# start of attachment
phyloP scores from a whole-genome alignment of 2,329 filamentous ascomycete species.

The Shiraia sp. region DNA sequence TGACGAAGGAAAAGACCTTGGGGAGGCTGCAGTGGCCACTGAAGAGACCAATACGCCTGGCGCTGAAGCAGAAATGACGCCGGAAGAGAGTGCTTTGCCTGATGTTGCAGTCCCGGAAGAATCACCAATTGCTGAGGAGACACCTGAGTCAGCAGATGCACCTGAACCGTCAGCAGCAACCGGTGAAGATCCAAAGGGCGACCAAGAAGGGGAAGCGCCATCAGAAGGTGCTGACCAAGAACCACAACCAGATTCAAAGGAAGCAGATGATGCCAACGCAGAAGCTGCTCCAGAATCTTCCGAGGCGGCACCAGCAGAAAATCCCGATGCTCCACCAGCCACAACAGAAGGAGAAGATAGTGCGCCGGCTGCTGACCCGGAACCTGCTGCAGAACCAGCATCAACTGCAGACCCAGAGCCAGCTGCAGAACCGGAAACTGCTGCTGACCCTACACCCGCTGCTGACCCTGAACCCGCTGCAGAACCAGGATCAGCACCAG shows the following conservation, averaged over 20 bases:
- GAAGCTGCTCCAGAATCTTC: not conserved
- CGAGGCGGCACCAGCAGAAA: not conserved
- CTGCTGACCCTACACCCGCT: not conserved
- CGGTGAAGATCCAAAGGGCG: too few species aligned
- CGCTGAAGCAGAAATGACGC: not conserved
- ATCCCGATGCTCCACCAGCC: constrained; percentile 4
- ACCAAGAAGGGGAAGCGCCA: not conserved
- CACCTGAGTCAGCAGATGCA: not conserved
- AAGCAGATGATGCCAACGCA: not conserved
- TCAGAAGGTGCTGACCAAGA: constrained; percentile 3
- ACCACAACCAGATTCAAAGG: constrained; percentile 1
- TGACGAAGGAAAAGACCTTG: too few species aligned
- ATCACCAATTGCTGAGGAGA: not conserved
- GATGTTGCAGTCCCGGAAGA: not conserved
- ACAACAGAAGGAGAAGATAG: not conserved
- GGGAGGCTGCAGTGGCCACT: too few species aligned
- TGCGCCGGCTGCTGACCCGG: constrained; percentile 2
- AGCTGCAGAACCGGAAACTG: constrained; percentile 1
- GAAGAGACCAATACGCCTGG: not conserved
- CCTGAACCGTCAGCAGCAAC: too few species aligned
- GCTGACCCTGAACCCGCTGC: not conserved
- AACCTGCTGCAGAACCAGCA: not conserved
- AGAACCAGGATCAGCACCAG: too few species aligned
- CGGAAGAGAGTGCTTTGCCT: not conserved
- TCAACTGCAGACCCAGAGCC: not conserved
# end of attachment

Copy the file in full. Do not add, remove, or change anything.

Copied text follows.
phyloP scores from a whole-genome alignment of 2,329 filamentous ascomycete species.

The Shiraia sp. region DNA sequence TGACGAAGGAAAAGACCTTGGGGAGGCTGCAGTGGCCACTGAAGAGACCAATACGCCTGGCGCTGAAGCAGAAATGACGCCGGAAGAGAGTGCTTTGCCTGATGTTGCAGTCCCGGAAGAATCACCAATTGCTGAGGAGACACCTGAGTCAGCAGATGCACCTGAACCGTCAGCAGCAACCGGTGAAGATCCAAAGGGCGACCAAGAAGGGGAAGCGCCATCAGAAGGTGCTGACCAAGAACCACAACCAGATTCAAAGGAAGCAGATGATGCCAACGCAGAAGCTGCTCCAGAATCTTCCGAGGCGGCACCAGCAGAAAATCCCGATGCTCCACCAGCCACAACAGAAGGAGAAGATAGTGCGCCGGCTGCTGACCCGGAACCTGCTGCAGAACCAGCATCAACTGCAGACCCAGAGCCAGCTGCAGAACCGGAAACTGCTGCTGACCCTACACCCGCTGCTGACCCTGAACCCGCTGCAGAACCAGGATCAGCACCAG shows the following conservation, averaged over 20 bases:
- GAAGCTGCTCCAGAATCTTC: not conserved
- CGAGGCGGCACCAGCAGAAA: not conserved
- CTGCTGACCCTACACCCGCT: not conserved
- CGGTGAAGATCCAAAGGGCG: too few species aligned
- CGCTGAAGCAGAAATGACGC: not conserved
- ATCCCGATGCTCCACCAGCC: constrained; percentile 4
- ACCAAGAAGGGGAAGCGCCA: not conserved
- CACCTGAGTCAGCAGATGCA: not conserved
- AAGCAGATGATGCCAACGCA: not conserved
- TCAGAAGGTGCTGACCAAGA: constrained; percentile 3
- ACCACAACCAGATTCAAAGG: constrained; percentile 1
- TGACGAAGGAAAAGACCTTG: too few species aligned
- ATCACCAATTGCTGAGGAGA: not conserved
- GATGTTGCAGTCCCGGAAGA: not conserved
- ACAACAGAAGGAGAAGATAG: not conserved
- GGGAGGCTGCAGTGGCCACT: too few species aligned
- TGCGCCGGCTGCTGACCCGG: constrained; percentile 2
- AGCTGCAGAACCGGAAACTG: constrained; percentile 1
- GAAGAGACCAATACGCCTGG: not conserved
- CCTGAACCGTCAGCAGCAAC: too few species aligned
- GCTGACCCTGAACCCGCTGC: not conserved
- AACCTGCTGCAGAACCAGCA: not conserved
- AGAACCAGGATCAGCACCAG: too few species aligned
- CGGAAGAGAGTGCTTTGCCT: not conserved
- TCAACTGCAGACCCAGAGCC: not conserved